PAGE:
The combination of technological advances in integrated circuitry, micro-electro-mechanical systems, communication, and energy storage has driven the development of low-cost, low-power sensor nodes. Networking many nodes through radio communication allows for data collection via multihop routing, but the practical limits on available resources and the lack of global control present challenges. Constraints imposed by the limited energy stores on individual nodes require planned use of resources, particularly the radio.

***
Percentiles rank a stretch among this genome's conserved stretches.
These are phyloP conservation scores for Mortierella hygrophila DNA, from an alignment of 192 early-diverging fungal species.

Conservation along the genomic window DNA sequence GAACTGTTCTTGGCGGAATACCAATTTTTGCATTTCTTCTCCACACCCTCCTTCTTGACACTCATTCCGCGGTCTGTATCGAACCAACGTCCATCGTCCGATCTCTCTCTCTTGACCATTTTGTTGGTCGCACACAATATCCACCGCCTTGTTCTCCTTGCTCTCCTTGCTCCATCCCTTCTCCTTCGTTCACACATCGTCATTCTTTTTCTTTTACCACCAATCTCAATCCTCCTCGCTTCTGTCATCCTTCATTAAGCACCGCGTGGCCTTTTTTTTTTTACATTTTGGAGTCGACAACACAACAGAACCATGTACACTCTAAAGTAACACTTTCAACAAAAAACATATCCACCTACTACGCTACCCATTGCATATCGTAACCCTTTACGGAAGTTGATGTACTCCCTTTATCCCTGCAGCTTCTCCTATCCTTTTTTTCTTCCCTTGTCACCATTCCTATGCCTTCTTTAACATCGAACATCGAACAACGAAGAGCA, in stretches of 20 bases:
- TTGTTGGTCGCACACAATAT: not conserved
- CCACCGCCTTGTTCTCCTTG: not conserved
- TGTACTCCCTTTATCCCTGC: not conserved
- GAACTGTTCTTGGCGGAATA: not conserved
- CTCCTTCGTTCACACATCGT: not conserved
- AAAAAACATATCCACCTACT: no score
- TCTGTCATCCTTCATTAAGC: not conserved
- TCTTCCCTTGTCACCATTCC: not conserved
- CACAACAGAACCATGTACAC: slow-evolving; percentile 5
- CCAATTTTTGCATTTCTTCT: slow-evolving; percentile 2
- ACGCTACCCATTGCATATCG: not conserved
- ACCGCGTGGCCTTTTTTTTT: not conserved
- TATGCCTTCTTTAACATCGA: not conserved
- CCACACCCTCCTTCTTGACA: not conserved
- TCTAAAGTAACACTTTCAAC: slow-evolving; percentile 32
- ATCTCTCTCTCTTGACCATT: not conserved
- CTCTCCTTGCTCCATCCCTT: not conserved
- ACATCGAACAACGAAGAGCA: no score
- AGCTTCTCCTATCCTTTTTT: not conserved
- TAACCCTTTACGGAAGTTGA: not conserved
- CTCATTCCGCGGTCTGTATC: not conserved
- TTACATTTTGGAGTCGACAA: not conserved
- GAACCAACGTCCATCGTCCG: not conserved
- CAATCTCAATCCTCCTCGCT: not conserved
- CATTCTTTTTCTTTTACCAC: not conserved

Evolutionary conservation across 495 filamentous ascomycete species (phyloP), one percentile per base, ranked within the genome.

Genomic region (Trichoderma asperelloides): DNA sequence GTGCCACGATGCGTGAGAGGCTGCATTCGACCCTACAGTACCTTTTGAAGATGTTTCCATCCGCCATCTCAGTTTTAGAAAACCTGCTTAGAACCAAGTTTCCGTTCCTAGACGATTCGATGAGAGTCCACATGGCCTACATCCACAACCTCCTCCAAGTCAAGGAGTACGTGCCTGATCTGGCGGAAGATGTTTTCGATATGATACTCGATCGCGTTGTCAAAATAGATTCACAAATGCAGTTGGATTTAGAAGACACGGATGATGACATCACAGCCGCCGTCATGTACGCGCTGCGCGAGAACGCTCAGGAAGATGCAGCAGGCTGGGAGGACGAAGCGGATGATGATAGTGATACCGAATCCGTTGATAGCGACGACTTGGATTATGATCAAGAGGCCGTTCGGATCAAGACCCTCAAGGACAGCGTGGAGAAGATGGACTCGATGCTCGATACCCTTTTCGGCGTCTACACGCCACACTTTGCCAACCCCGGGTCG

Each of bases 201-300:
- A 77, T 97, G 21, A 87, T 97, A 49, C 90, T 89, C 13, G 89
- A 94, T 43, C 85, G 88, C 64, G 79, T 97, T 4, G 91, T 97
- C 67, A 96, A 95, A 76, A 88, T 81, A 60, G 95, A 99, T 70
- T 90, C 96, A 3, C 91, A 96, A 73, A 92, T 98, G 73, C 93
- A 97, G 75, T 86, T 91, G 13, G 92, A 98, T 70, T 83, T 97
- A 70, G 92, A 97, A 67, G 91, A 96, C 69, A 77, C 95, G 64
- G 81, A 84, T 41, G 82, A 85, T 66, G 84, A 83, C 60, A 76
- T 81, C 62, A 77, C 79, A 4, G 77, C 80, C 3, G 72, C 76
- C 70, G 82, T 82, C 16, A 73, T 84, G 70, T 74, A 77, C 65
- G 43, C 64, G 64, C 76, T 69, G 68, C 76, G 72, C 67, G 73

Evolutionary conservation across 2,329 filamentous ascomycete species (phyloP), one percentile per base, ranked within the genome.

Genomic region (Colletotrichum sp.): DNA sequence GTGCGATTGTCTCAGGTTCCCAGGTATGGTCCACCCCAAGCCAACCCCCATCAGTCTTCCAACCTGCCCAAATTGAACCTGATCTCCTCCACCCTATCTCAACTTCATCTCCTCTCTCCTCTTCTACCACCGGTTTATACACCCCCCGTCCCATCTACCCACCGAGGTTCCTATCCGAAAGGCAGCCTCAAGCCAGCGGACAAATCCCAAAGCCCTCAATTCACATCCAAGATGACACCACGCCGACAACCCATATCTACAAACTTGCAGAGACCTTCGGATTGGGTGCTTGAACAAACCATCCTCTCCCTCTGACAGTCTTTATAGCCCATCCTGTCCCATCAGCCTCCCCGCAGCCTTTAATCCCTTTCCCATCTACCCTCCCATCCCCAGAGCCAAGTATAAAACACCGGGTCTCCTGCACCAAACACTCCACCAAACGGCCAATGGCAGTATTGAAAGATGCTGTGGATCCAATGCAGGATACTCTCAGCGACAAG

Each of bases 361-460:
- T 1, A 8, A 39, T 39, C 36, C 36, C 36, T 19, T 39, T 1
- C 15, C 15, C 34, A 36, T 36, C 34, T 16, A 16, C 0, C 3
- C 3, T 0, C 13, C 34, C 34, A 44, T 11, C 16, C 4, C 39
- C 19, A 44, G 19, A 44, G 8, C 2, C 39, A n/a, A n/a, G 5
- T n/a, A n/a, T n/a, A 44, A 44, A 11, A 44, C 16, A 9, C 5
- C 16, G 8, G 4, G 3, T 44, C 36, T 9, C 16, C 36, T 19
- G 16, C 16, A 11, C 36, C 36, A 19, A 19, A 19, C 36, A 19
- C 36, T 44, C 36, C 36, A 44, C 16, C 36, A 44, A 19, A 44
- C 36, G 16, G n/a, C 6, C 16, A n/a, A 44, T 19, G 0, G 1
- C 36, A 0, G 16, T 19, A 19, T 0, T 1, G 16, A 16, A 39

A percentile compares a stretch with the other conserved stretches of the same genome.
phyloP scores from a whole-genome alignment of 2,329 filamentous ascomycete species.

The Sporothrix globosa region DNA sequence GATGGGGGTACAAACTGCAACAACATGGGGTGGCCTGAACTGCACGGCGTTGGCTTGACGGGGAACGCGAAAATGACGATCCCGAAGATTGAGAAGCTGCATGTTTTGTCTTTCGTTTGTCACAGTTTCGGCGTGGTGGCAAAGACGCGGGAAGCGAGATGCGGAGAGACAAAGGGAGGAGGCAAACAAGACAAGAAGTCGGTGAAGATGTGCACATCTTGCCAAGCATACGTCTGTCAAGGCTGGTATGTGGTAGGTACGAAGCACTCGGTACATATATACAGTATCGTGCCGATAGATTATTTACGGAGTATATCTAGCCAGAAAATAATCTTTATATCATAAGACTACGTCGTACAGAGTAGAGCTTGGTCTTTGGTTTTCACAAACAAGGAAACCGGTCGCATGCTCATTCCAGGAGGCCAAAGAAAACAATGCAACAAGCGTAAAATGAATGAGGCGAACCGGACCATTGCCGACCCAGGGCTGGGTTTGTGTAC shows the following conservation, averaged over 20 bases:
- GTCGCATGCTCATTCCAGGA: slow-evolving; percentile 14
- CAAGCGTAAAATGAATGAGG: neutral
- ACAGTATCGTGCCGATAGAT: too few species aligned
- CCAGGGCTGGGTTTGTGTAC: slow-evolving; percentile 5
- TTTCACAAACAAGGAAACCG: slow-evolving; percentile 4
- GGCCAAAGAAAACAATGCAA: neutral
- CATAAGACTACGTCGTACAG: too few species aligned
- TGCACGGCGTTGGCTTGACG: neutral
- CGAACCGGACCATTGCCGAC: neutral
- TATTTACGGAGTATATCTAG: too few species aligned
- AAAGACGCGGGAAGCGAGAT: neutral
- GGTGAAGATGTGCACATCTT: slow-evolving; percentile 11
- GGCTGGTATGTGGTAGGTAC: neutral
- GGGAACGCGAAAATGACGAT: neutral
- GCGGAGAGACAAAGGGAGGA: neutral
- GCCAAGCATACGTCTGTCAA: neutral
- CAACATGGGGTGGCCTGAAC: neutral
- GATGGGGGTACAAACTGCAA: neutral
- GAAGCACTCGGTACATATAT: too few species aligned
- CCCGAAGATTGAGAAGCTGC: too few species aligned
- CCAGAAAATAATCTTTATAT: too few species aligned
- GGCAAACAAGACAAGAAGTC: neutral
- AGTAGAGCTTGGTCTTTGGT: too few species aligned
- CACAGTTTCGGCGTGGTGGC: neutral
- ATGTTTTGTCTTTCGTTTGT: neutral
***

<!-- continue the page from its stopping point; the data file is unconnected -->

In this dissertation we present Flexible Power Scheduling (FPS), a network scheduling architecture for radio power management specifically tailored towards energy-efficient data gathering and query dissemination in multihop sensor networks. We present empirical results from experiments on Berkeley Motes running two real-world sensor network applications and show that FPS increases end-to-end packet reception and decreases power consumption by 4X over existing power management approaches.